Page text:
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Aonach Eagach: forty years on and so much more

Aonach Eagach: forty years on and so much more


Postby old danensian » Fri Sep 02, 2016 3:16 pm

Route description: Aonach Eagach

Munros included on this walk: Meall Dearg (Aonach Eagach), Sgorr nam Fiannaidh (Aonach Eagach)

Date walked: 27/08/2016

Time taken: 6 hours

Distance: 12 km

Ascent: 1100m

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Youthful bravado and a sense of adventure fuelled the escapade.

We were off on the annual university mountaineering club trip to Skye. On the way, a couple of days in Glencoe had become an obligatory tradition: a fresh taste of exposure before tackling the precipitous Cuillins seemed a good idea. The previous year we'd dangled off ropes on the cliffs of Aonach Dubh and friction climbed some classics on the Etive Slabs. The latter seemed a tad benign in comparison with the gabbro giants to come so The Ridge was first on the agenda when we arrived.

To add spice we stuffed sleeping bags into rucksacks and headed off for Sron Gharbh and Am Bodach in the evening: a mountain top bivvie and an early morning sunrise traverse would be just the thing - and save a night's campsite fee in the process. We were students after all.

But all that was forty years ago.

Decades on, recollections fade and surviving tangible evidence of the experience is limited to a grainy photograph of The Chancellor taken with an ancient Instamatic. Maybe it was time to revisit the lofty pinnacles and embed a fresher memory to savour as age advances. In addition, it was a long way north to some of my unclimbed Munros and there was a better chance of a dry day closer to home.

AE-01.jpg
Clouds begin to clear from above the glen with promise of a good day ahead ...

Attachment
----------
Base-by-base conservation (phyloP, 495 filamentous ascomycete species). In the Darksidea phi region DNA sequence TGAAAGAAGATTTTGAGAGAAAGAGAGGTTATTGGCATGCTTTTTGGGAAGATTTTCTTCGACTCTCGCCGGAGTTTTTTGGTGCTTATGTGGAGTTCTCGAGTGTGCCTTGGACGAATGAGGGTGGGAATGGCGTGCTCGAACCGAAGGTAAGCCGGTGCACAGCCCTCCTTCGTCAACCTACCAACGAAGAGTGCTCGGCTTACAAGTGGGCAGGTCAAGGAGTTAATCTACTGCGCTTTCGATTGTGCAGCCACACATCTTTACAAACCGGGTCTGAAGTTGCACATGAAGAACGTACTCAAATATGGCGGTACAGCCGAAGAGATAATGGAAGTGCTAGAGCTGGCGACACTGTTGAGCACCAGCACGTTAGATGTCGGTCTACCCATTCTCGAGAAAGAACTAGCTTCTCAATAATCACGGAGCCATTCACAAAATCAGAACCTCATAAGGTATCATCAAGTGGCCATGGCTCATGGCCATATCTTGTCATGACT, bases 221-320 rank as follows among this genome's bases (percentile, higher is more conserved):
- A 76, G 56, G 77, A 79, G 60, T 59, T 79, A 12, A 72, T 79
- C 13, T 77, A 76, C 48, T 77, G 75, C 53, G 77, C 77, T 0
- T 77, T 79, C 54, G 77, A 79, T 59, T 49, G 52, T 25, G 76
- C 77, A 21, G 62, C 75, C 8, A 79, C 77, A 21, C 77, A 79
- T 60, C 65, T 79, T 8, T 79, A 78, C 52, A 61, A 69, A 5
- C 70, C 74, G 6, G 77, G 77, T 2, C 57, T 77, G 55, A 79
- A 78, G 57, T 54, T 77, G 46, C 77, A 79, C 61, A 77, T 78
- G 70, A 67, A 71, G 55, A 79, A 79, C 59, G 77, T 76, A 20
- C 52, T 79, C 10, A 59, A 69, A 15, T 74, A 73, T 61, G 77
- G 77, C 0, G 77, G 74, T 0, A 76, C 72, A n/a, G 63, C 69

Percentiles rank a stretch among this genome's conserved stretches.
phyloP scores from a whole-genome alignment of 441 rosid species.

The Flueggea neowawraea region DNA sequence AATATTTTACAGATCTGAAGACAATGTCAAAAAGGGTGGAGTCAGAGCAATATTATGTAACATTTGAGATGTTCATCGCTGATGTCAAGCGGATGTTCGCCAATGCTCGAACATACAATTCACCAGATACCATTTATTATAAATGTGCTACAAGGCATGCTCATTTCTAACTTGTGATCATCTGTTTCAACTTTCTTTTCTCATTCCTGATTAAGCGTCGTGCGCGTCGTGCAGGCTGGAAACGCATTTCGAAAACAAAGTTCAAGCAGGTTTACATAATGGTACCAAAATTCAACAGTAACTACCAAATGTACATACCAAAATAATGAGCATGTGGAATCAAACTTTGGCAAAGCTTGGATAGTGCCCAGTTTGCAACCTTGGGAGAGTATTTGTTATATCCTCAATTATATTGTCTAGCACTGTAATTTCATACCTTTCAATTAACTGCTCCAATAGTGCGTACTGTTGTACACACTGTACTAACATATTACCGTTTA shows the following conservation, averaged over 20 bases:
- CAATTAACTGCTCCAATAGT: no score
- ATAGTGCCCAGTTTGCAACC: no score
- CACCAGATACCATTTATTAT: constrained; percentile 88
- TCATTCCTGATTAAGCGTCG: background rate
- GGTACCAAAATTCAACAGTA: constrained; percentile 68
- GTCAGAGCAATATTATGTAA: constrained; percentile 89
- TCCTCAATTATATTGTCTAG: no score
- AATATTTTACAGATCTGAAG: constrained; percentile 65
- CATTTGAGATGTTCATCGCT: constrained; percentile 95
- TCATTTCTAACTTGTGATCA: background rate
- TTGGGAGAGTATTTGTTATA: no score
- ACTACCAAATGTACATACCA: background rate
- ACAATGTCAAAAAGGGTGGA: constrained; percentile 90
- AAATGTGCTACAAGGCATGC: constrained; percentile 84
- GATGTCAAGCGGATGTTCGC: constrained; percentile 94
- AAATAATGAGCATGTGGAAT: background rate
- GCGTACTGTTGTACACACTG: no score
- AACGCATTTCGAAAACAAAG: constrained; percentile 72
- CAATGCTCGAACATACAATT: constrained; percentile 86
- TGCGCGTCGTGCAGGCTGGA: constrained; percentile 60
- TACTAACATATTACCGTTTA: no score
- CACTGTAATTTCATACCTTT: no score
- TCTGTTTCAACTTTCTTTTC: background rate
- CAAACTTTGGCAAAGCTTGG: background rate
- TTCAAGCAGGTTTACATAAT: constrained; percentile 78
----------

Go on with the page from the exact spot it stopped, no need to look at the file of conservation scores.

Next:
So, I arrived in Glencoe as the clouds began to drift from the tops, locked my bike to a fence close to the Youth Hostel, and headed back up to the car parks before they became clogged with tourist buses.

I knew I was being optimistic hoping that the energy from the 1970s was going to come surging back. I'd already acknowledged that a detailed image of the route ahead had been lost in the mists of time. At least I'd only driven the car from Ayrshire and not a minibus from Leicestershire so, on this occasion, I was reasonably fresh.

AE-02.jpg
... and the glen starts to fall away below


Forty years ago we headed up the gentler slopes of the Old Military Road and the Devil's Staircase before heading west for Aonach Eagach over the ridge to Sron Gharbh. However, the route from Alt na Ruigh is a no-nonsense start; unrelenting and a gradient that's only a degree or two from brutal that begins feet from the car park.

OK, it helpfully brings you out directly to the top of Am Bodach, but the gently sweeping skyline you see stretching from Sron Gharbh makes you wonder if a start further from the east might not have been a better idea.

AE-03.jpg
From Am Bodach, the ridge stretches away


Once at the cairn on Am Bodach however, all such issues are secondary to the prospect stretching ahead. Swirling clouds banking up in the corries to the north added mood and atmosphere while the succession of pinnacles promised an intriguing hour or so to come.

AE-04.jpg
The Chancellor stands proud above the glen - and fails to tempt me out there


AE-05.jpg
The slopes to Meall Dearg before the interesting stuff begins